Still, major questions remain, and the industry is waiting to see whether or not the new Obama administration will leave marijuana enforcement to the states or whether they and all their customers will be tossed in jail in short order.
And if that seems daunting to users, imagine the legal minefield medicinal marijuana dispensary owners face on a day-to-day basis. Not only are they knowingly violating federal law every time they transact business, they are being forced to operate on the fringe, with overlapping and contradictory expectations from state agencies, federal officials and even the tax administration. Banks won't do business with them because they are regulated at the federal level, leaving most dispensaries to operate on a cash basis. They can't get business checking accounts and can't set up credit card processing; in some cases owners have even lost access to their personal bank accounts.
"If I was a normal person with a normal risk tolerance, I couldn't do this," says Steve DeAngelo, owner of Harborside Health Center in Oakland, Calif., one of the largest and oldest medical marijuana dispensaries in the country. "But my motivation was different. I wanted to show that this is possible, show the swing voters that this is a real, legitimate business."
It wasn't easy. Working in a bank-free environment means DeAngelo has been unable to tap credit lines or even reach out to traditional investors. He started with little more than his personal savings and some generous friends and family, and admits he was lucky to have those backers.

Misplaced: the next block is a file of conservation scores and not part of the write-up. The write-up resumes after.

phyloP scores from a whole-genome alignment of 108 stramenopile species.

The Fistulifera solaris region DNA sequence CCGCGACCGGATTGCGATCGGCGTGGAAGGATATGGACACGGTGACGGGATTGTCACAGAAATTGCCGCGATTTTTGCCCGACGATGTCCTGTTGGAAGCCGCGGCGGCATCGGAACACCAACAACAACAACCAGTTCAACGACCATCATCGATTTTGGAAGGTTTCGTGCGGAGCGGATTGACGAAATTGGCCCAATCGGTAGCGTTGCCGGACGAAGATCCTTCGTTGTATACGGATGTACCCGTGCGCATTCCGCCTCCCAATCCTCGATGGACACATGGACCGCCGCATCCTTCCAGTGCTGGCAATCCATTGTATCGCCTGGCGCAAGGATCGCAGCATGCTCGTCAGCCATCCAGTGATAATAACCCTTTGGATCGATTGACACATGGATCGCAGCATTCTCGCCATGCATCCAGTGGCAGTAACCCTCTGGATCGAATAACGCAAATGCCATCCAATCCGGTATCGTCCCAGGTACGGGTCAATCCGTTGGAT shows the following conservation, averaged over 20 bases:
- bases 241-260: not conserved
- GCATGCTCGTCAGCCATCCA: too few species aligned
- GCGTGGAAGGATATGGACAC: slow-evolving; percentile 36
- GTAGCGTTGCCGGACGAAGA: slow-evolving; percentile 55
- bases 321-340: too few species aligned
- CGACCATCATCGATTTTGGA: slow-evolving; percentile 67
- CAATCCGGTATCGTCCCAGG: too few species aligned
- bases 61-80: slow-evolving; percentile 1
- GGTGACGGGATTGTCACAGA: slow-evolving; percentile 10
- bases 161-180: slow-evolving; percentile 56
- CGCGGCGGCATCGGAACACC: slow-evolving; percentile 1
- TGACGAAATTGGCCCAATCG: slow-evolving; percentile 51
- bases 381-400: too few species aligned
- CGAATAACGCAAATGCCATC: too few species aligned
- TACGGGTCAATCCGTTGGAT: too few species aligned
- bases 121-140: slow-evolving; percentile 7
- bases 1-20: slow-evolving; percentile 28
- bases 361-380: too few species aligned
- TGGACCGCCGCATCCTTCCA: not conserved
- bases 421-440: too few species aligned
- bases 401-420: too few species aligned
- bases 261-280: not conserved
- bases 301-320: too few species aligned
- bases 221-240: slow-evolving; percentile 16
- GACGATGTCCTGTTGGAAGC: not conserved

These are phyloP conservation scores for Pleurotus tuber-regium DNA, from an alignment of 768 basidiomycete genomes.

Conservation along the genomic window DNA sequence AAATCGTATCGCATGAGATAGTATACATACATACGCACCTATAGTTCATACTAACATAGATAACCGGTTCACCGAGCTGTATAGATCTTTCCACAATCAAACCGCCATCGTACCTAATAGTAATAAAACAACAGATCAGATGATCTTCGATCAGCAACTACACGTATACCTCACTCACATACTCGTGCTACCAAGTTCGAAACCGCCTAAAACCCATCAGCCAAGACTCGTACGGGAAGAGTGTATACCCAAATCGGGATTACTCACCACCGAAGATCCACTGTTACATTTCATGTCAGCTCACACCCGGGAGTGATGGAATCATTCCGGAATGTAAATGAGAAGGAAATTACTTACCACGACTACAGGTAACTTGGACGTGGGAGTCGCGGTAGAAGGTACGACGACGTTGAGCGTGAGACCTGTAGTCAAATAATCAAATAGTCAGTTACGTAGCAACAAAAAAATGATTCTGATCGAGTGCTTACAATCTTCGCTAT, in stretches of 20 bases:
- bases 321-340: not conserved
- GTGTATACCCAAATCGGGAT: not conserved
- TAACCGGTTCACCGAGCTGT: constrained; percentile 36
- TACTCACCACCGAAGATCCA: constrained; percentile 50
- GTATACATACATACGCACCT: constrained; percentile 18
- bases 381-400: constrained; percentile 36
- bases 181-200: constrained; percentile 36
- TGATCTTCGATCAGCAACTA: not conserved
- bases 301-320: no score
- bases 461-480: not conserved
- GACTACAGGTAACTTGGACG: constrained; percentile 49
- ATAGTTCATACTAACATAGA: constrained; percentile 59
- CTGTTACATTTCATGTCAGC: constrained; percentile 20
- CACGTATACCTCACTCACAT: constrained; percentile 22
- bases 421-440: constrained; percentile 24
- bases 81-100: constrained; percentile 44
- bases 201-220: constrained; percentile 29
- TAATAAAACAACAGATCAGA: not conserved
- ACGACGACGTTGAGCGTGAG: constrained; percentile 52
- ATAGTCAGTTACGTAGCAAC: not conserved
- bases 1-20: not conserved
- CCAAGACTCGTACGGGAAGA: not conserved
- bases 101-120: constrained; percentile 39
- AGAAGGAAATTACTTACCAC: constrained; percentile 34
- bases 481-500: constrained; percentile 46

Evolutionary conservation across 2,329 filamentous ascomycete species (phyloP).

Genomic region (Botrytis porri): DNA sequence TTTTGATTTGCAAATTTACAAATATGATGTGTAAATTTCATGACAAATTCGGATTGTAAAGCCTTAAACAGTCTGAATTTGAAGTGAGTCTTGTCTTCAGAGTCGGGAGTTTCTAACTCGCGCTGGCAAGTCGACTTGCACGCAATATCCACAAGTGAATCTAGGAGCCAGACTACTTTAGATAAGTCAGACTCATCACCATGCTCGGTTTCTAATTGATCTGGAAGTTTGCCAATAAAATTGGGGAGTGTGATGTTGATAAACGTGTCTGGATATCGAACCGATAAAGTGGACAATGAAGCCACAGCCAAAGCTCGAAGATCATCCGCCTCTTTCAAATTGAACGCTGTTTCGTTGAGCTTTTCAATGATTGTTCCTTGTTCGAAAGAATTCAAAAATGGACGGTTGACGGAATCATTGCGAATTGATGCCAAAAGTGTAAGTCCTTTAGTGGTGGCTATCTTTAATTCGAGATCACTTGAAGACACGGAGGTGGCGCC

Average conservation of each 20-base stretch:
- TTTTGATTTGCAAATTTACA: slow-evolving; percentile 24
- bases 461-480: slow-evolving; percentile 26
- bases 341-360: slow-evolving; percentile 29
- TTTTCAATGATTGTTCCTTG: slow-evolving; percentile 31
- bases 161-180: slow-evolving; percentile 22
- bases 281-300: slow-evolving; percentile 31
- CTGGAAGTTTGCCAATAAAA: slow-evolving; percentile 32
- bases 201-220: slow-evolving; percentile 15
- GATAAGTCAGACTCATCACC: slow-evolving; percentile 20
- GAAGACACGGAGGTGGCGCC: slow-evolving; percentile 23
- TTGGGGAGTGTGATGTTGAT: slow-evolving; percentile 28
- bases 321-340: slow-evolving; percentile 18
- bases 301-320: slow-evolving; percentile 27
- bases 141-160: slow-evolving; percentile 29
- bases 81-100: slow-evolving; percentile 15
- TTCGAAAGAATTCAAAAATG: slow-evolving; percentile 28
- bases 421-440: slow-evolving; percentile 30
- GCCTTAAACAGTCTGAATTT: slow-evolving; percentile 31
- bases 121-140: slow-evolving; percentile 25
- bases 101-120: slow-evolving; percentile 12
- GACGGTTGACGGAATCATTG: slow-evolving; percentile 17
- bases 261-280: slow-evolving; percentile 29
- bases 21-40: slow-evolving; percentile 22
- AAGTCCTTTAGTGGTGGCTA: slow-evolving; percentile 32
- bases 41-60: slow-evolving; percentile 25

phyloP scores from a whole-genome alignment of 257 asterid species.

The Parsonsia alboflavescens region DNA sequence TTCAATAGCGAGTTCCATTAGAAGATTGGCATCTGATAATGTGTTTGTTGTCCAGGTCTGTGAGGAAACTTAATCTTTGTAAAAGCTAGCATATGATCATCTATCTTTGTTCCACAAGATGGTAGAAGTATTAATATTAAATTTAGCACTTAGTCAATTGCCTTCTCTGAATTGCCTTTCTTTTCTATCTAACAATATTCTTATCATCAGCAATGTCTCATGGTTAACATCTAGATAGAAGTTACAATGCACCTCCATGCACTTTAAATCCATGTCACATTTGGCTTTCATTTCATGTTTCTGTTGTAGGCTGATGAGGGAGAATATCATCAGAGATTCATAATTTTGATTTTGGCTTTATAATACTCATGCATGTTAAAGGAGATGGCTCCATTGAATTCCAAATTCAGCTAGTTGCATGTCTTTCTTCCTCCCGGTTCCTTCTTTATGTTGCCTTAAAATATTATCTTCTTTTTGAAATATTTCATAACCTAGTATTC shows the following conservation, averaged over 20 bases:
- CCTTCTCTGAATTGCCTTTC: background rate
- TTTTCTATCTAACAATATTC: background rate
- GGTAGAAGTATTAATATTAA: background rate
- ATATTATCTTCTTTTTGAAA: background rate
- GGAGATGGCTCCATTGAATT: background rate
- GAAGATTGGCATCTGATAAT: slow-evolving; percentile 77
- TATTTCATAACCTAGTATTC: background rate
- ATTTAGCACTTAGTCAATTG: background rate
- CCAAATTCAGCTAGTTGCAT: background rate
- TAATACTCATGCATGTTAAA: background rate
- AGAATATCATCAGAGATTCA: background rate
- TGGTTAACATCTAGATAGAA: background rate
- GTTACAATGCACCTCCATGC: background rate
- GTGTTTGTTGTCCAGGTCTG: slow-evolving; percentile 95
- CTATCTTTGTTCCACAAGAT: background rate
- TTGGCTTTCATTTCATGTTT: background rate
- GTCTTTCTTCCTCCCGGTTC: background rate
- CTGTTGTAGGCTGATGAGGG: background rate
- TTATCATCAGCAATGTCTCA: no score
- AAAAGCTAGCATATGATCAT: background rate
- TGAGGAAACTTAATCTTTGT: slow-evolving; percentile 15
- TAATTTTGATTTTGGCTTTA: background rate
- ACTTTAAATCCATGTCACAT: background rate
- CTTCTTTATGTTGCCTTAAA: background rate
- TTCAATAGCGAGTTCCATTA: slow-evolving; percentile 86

"Most people in this business don't have that," he says. "So for them, this is a much riskier, more day-to-day type of business."
NCIA's Smith agrees, calling the lack of financial resources a "major problem."
"Not only do dispensaries have trouble with everyday banking," he says, "but they can't get financing, can't attract investors. It's a day-to-day headache, but beyond that, it's a security issue and a transparency issue. How do you pay sales tax? How do you deal with payroll taxes? There are ways around some of these requirements, but without change from the Treasury Department, we can't move forward."
The one area of the financial sector that has embraced MMJ is insurance. According to Patrick McManamon with Cannassure, a marijuana-focused insurance firm, dispensaries can be insured just like any other pharmacy or medical support business, and the industry has come a long way in terms of security and self-policing.
"The days of the former drug dealer opening up a dispensary are long gone," McManamon says. "These are business people now."
The Land of Opportunity
Toni Fox, owner of Denver's 3-D Medical Marijuana Dispensary, considers herself one of the lucky ones. She owned a construction company before opening her dispensary in 2010, and was able to convince the bank she had worked with previously to support her new endeavor by literally taking the bank president and its board on a tour of her facility.
Still, she's optimistic about the industry's future.
"This is a very exciting time to be a dispensary owner," she says. "It's really about to take off."
Click here to read more personal stories from the owners of medicinal marijuana dispensaries across the country.